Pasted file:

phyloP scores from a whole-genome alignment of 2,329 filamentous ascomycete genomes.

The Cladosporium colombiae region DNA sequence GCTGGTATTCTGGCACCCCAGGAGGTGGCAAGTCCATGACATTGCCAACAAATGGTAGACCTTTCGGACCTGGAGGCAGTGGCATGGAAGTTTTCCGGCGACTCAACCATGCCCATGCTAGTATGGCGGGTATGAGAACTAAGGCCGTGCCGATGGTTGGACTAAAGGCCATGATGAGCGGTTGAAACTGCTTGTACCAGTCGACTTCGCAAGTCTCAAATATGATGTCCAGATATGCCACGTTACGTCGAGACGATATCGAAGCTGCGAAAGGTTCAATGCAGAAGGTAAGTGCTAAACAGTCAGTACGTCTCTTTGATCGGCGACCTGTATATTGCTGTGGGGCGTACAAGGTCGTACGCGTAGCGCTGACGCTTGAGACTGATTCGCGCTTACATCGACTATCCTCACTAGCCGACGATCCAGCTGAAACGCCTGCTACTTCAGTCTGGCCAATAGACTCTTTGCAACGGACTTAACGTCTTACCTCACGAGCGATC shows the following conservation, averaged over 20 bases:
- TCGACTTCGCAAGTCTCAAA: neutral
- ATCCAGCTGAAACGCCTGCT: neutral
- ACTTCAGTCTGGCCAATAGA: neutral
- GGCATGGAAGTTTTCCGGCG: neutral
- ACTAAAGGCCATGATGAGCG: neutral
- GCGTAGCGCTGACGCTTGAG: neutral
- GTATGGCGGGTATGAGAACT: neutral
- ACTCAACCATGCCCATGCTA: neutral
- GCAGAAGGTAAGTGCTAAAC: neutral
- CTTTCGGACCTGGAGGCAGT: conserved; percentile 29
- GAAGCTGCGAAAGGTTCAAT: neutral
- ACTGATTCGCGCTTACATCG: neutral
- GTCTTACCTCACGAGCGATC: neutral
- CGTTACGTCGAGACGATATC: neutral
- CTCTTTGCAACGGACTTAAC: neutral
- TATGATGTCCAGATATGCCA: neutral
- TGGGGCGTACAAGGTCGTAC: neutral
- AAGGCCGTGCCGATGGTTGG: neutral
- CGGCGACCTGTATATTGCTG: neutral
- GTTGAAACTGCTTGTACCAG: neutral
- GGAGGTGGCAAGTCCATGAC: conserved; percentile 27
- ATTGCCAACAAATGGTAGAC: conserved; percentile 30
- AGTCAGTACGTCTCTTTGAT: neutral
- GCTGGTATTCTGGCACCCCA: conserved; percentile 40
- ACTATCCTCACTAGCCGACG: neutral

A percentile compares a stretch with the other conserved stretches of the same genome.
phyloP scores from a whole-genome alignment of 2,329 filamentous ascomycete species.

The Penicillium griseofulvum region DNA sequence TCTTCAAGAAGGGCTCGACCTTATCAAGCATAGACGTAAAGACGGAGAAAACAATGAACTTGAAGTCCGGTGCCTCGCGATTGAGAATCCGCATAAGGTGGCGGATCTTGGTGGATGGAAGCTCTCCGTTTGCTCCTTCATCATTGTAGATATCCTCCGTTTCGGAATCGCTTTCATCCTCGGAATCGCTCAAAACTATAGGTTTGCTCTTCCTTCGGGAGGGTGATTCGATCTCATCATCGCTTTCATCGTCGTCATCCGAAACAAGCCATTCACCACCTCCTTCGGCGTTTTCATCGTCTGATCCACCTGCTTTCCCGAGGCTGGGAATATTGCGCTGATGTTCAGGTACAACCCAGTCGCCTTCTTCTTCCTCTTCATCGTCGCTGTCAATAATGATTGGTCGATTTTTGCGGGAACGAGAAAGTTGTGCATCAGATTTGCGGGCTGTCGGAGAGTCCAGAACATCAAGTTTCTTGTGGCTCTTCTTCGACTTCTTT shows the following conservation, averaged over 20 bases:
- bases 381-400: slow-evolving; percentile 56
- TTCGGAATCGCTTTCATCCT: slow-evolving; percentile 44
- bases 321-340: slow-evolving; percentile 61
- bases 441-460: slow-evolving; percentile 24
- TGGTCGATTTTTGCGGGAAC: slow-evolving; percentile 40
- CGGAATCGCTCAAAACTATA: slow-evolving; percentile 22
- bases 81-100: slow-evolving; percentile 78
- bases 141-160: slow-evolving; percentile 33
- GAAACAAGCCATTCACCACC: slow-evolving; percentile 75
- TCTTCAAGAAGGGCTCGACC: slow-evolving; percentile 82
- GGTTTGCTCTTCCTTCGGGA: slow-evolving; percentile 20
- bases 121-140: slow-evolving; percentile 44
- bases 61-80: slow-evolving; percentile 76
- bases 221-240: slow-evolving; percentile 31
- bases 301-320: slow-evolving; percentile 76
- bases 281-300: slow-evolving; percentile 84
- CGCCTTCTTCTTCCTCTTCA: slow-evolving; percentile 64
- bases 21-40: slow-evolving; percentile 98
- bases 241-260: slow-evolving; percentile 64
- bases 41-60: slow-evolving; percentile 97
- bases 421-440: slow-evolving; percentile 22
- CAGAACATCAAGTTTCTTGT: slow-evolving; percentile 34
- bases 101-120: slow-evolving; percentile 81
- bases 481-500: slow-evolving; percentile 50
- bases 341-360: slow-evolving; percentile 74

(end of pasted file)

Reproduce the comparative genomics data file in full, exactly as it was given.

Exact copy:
phyloP scores from a whole-genome alignment of 2,329 filamentous ascomycete genomes.

The Cladosporium colombiae region DNA sequence GCTGGTATTCTGGCACCCCAGGAGGTGGCAAGTCCATGACATTGCCAACAAATGGTAGACCTTTCGGACCTGGAGGCAGTGGCATGGAAGTTTTCCGGCGACTCAACCATGCCCATGCTAGTATGGCGGGTATGAGAACTAAGGCCGTGCCGATGGTTGGACTAAAGGCCATGATGAGCGGTTGAAACTGCTTGTACCAGTCGACTTCGCAAGTCTCAAATATGATGTCCAGATATGCCACGTTACGTCGAGACGATATCGAAGCTGCGAAAGGTTCAATGCAGAAGGTAAGTGCTAAACAGTCAGTACGTCTCTTTGATCGGCGACCTGTATATTGCTGTGGGGCGTACAAGGTCGTACGCGTAGCGCTGACGCTTGAGACTGATTCGCGCTTACATCGACTATCCTCACTAGCCGACGATCCAGCTGAAACGCCTGCTACTTCAGTCTGGCCAATAGACTCTTTGCAACGGACTTAACGTCTTACCTCACGAGCGATC shows the following conservation, averaged over 20 bases:
- TCGACTTCGCAAGTCTCAAA: neutral
- ATCCAGCTGAAACGCCTGCT: neutral
- ACTTCAGTCTGGCCAATAGA: neutral
- GGCATGGAAGTTTTCCGGCG: neutral
- ACTAAAGGCCATGATGAGCG: neutral
- GCGTAGCGCTGACGCTTGAG: neutral
- GTATGGCGGGTATGAGAACT: neutral
- ACTCAACCATGCCCATGCTA: neutral
- GCAGAAGGTAAGTGCTAAAC: neutral
- CTTTCGGACCTGGAGGCAGT: conserved; percentile 29
- GAAGCTGCGAAAGGTTCAAT: neutral
- ACTGATTCGCGCTTACATCG: neutral
- GTCTTACCTCACGAGCGATC: neutral
- CGTTACGTCGAGACGATATC: neutral
- CTCTTTGCAACGGACTTAAC: neutral
- TATGATGTCCAGATATGCCA: neutral
- TGGGGCGTACAAGGTCGTAC: neutral
- AAGGCCGTGCCGATGGTTGG: neutral
- CGGCGACCTGTATATTGCTG: neutral
- GTTGAAACTGCTTGTACCAG: neutral
- GGAGGTGGCAAGTCCATGAC: conserved; percentile 27
- ATTGCCAACAAATGGTAGAC: conserved; percentile 30
- AGTCAGTACGTCTCTTTGAT: neutral
- GCTGGTATTCTGGCACCCCA: conserved; percentile 40
- ACTATCCTCACTAGCCGACG: neutral

A percentile compares a stretch with the other conserved stretches of the same genome.
phyloP scores from a whole-genome alignment of 2,329 filamentous ascomycete species.

The Penicillium griseofulvum region DNA sequence TCTTCAAGAAGGGCTCGACCTTATCAAGCATAGACGTAAAGACGGAGAAAACAATGAACTTGAAGTCCGGTGCCTCGCGATTGAGAATCCGCATAAGGTGGCGGATCTTGGTGGATGGAAGCTCTCCGTTTGCTCCTTCATCATTGTAGATATCCTCCGTTTCGGAATCGCTTTCATCCTCGGAATCGCTCAAAACTATAGGTTTGCTCTTCCTTCGGGAGGGTGATTCGATCTCATCATCGCTTTCATCGTCGTCATCCGAAACAAGCCATTCACCACCTCCTTCGGCGTTTTCATCGTCTGATCCACCTGCTTTCCCGAGGCTGGGAATATTGCGCTGATGTTCAGGTACAACCCAGTCGCCTTCTTCTTCCTCTTCATCGTCGCTGTCAATAATGATTGGTCGATTTTTGCGGGAACGAGAAAGTTGTGCATCAGATTTGCGGGCTGTCGGAGAGTCCAGAACATCAAGTTTCTTGTGGCTCTTCTTCGACTTCTTT shows the following conservation, averaged over 20 bases:
- bases 381-400: slow-evolving; percentile 56
- TTCGGAATCGCTTTCATCCT: slow-evolving; percentile 44
- bases 321-340: slow-evolving; percentile 61
- bases 441-460: slow-evolving; percentile 24
- TGGTCGATTTTTGCGGGAAC: slow-evolving; percentile 40
- CGGAATCGCTCAAAACTATA: slow-evolving; percentile 22
- bases 81-100: slow-evolving; percentile 78
- bases 141-160: slow-evolving; percentile 33
- GAAACAAGCCATTCACCACC: slow-evolving; percentile 75
- TCTTCAAGAAGGGCTCGACC: slow-evolving; percentile 82
- GGTTTGCTCTTCCTTCGGGA: slow-evolving; percentile 20
- bases 121-140: slow-evolving; percentile 44
- bases 61-80: slow-evolving; percentile 76
- bases 221-240: slow-evolving; percentile 31
- bases 301-320: slow-evolving; percentile 76
- bases 281-300: slow-evolving; percentile 84
- CGCCTTCTTCTTCCTCTTCA: slow-evolving; percentile 64
- bases 21-40: slow-evolving; percentile 98
- bases 241-260: slow-evolving; percentile 64
- bases 41-60: slow-evolving; percentile 97
- bases 421-440: slow-evolving; percentile 22
- CAGAACATCAAGTTTCTTGT: slow-evolving; percentile 34
- bases 101-120: slow-evolving; percentile 81
- bases 481-500: slow-evolving; percentile 50
- bases 341-360: slow-evolving; percentile 74